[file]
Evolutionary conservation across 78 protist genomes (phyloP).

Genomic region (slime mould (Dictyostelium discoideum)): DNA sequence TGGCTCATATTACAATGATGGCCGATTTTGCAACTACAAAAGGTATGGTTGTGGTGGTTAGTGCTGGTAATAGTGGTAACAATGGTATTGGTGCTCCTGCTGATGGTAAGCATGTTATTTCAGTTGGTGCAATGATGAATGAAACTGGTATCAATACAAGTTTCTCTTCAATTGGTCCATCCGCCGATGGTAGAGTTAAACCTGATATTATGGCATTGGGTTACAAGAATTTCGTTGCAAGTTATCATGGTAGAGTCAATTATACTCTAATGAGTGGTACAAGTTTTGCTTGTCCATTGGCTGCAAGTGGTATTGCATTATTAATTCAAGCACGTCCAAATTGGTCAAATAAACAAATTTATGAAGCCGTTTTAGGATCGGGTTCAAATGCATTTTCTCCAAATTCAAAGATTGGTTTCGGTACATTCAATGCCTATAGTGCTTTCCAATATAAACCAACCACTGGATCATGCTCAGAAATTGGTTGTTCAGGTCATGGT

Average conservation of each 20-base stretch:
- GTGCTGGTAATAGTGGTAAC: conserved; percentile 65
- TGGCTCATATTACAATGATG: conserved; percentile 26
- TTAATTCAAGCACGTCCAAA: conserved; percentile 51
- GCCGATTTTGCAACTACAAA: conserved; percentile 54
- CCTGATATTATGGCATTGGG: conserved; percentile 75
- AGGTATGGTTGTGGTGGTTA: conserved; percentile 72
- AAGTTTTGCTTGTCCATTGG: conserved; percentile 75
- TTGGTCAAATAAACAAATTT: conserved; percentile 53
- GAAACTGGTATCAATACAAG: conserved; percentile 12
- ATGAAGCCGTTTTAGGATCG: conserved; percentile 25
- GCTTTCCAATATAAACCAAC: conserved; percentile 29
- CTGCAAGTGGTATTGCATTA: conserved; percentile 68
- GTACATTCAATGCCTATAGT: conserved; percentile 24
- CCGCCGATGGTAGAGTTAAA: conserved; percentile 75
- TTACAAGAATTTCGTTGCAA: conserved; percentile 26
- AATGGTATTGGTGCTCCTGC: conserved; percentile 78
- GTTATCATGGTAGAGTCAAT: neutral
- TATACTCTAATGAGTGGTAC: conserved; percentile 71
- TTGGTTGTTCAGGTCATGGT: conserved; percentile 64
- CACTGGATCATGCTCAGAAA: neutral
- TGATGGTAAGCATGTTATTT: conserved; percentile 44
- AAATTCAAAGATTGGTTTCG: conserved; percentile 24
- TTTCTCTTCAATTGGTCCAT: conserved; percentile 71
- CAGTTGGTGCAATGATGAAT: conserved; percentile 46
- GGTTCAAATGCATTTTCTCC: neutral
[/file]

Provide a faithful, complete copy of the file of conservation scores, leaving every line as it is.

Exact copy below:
Evolutionary conservation across 78 protist genomes (phyloP).

Genomic region (slime mould (Dictyostelium discoideum)): DNA sequence TGGCTCATATTACAATGATGGCCGATTTTGCAACTACAAAAGGTATGGTTGTGGTGGTTAGTGCTGGTAATAGTGGTAACAATGGTATTGGTGCTCCTGCTGATGGTAAGCATGTTATTTCAGTTGGTGCAATGATGAATGAAACTGGTATCAATACAAGTTTCTCTTCAATTGGTCCATCCGCCGATGGTAGAGTTAAACCTGATATTATGGCATTGGGTTACAAGAATTTCGTTGCAAGTTATCATGGTAGAGTCAATTATACTCTAATGAGTGGTACAAGTTTTGCTTGTCCATTGGCTGCAAGTGGTATTGCATTATTAATTCAAGCACGTCCAAATTGGTCAAATAAACAAATTTATGAAGCCGTTTTAGGATCGGGTTCAAATGCATTTTCTCCAAATTCAAAGATTGGTTTCGGTACATTCAATGCCTATAGTGCTTTCCAATATAAACCAACCACTGGATCATGCTCAGAAATTGGTTGTTCAGGTCATGGT

Average conservation of each 20-base stretch:
- GTGCTGGTAATAGTGGTAAC: conserved; percentile 65
- TGGCTCATATTACAATGATG: conserved; percentile 26
- TTAATTCAAGCACGTCCAAA: conserved; percentile 51
- GCCGATTTTGCAACTACAAA: conserved; percentile 54
- CCTGATATTATGGCATTGGG: conserved; percentile 75
- AGGTATGGTTGTGGTGGTTA: conserved; percentile 72
- AAGTTTTGCTTGTCCATTGG: conserved; percentile 75
- TTGGTCAAATAAACAAATTT: conserved; percentile 53
- GAAACTGGTATCAATACAAG: conserved; percentile 12
- ATGAAGCCGTTTTAGGATCG: conserved; percentile 25
- GCTTTCCAATATAAACCAAC: conserved; percentile 29
- CTGCAAGTGGTATTGCATTA: conserved; percentile 68
- GTACATTCAATGCCTATAGT: conserved; percentile 24
- CCGCCGATGGTAGAGTTAAA: conserved; percentile 75
- TTACAAGAATTTCGTTGCAA: conserved; percentile 26
- AATGGTATTGGTGCTCCTGC: conserved; percentile 78
- GTTATCATGGTAGAGTCAAT: neutral
- TATACTCTAATGAGTGGTAC: conserved; percentile 71
- TTGGTTGTTCAGGTCATGGT: conserved; percentile 64
- CACTGGATCATGCTCAGAAA: neutral
- TGATGGTAAGCATGTTATTT: conserved; percentile 44
- AAATTCAAAGATTGGTTTCG: conserved; percentile 24
- TTTCTCTTCAATTGGTCCAT: conserved; percentile 71
- CAGTTGGTGCAATGATGAAT: conserved; percentile 46
- GGTTCAAATGCATTTTCTCC: neutral